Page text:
'Israel needs to prevent Iran from taking over Syria'

Former National Security Council Head Yaakov Amidror talks about the threat of Iran taking over Syria, turning it into a weapons launchpad.

Arutz Sheva Staff ,

Yaakov Amidror
Yaakov Amidror
Yoni Kempinski

Former National Security Council Head Yaakov Amidror at a press conference on Monday said Israel may need to destroy every attempt to build Iranian structures in Syria.

The press conference was organized by The Israel Project.

According to The Jerusalem Post, Amidror said Israel's interests must be taken into account when considering possible peace agreements in Syria. Otherwise, the IDF may need "to intervene and destroy every attempt to build [permanent Iranian] infrastructure in Syria."

Israel has diplomatic and military options to keep Iran from taking over Syria, Amidror said, and "both options should be used."

"We will not let the Iranians and Hezbollah be the forces that will win the very brutal war in Syria” and then move their focus onto Israel. At the end of the day it is our responsibility, not the responsibility of the Americans, or the Russians, to guarantee ourselves, and we will take all the measures that are needed for that," he said.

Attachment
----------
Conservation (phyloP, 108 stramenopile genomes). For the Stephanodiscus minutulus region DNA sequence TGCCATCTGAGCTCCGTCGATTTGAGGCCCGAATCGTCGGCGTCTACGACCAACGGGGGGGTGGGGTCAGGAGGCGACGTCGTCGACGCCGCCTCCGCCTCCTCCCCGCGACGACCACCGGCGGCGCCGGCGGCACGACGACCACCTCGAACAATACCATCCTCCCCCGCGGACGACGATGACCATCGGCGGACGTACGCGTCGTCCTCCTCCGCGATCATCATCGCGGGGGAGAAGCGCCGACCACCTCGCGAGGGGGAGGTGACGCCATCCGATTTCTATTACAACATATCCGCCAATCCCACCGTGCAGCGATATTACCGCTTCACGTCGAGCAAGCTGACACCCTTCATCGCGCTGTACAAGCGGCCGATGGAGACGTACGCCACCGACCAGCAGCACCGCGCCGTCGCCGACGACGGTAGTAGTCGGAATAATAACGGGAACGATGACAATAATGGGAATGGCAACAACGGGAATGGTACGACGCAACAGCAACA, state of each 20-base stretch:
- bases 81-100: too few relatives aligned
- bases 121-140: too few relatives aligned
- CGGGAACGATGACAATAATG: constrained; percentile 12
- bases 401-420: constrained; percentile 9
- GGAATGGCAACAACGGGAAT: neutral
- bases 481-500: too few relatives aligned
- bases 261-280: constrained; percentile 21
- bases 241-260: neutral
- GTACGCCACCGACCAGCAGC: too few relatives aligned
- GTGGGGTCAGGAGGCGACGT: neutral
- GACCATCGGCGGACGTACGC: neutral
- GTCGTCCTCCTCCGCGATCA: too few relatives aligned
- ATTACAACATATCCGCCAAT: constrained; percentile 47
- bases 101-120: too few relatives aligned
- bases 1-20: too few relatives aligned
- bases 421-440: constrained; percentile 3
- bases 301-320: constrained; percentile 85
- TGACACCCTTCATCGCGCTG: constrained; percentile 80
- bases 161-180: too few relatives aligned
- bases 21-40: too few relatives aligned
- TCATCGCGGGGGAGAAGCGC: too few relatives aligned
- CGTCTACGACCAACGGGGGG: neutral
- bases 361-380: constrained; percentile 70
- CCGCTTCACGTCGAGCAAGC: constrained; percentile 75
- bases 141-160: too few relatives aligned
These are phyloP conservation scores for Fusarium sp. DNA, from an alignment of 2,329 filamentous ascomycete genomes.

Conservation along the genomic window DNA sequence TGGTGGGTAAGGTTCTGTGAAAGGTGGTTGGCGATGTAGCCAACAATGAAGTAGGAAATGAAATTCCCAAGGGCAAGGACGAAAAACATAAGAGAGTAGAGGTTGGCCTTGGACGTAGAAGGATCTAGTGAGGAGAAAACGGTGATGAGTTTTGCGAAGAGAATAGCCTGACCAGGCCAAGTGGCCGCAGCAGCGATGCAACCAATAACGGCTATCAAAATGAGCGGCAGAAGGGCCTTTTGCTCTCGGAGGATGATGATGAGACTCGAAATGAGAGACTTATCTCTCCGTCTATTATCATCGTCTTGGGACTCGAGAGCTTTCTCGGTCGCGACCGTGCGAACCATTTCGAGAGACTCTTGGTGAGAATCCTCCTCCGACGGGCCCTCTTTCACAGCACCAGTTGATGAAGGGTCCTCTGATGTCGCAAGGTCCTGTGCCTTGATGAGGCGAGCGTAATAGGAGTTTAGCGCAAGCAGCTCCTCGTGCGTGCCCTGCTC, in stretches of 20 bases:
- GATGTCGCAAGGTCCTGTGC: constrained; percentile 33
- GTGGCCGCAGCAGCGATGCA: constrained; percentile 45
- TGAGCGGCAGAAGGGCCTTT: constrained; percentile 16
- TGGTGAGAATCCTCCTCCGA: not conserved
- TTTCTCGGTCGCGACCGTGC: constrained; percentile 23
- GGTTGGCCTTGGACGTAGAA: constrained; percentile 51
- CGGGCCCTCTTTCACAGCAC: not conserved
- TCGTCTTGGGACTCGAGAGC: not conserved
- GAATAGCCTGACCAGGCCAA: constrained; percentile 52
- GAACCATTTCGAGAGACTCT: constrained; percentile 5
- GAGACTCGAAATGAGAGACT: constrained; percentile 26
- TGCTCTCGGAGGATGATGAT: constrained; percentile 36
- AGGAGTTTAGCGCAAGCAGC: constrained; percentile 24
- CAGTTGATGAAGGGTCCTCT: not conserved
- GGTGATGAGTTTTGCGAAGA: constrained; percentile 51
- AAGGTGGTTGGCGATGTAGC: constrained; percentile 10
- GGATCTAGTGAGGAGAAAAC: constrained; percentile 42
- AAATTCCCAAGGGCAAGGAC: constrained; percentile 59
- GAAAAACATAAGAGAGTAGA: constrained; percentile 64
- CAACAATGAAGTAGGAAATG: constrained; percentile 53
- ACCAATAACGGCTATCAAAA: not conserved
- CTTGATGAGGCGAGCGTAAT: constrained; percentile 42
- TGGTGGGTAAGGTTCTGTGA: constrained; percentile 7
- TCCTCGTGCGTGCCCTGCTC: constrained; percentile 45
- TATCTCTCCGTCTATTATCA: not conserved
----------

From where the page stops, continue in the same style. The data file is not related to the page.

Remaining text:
In Amidror's opinion, Israel needs to first of all "take care of its strategic goal" of "keeping Iran and Hezbollah from building launch pads in Syria." Regardless of how much Israel wants the Syrian civil war to end, "the price can't be having Iran and Hezbollah on our borders."

He also explained that the US' goal is to destroy ISIS, while Russia's goal is to protect Syrian President Bashar al-Assad's rule.

Iran's success, Amidror explained, is mostly thanks to the "Iran deal" signed in 2015, which allows Iran to develop nuclear weapons either over or under the table, and legally own them in less than fifteen years. As long as Iran at least pretends to keep to the agreement, they can take steps which will change the face of the Middle East, without worrying about the possible repercussions of renewed sanctions.

"The ability of the Iranians to do what they are doing now in Syria and Iraq, and be involved in both Syria and Iraq, and their relations with Hezbollah, it is all built on the legitimacy they gained from this [nuclear] agreement."

"The agreement is the source of all the problems. It is even more dangerous than we imagined when signed."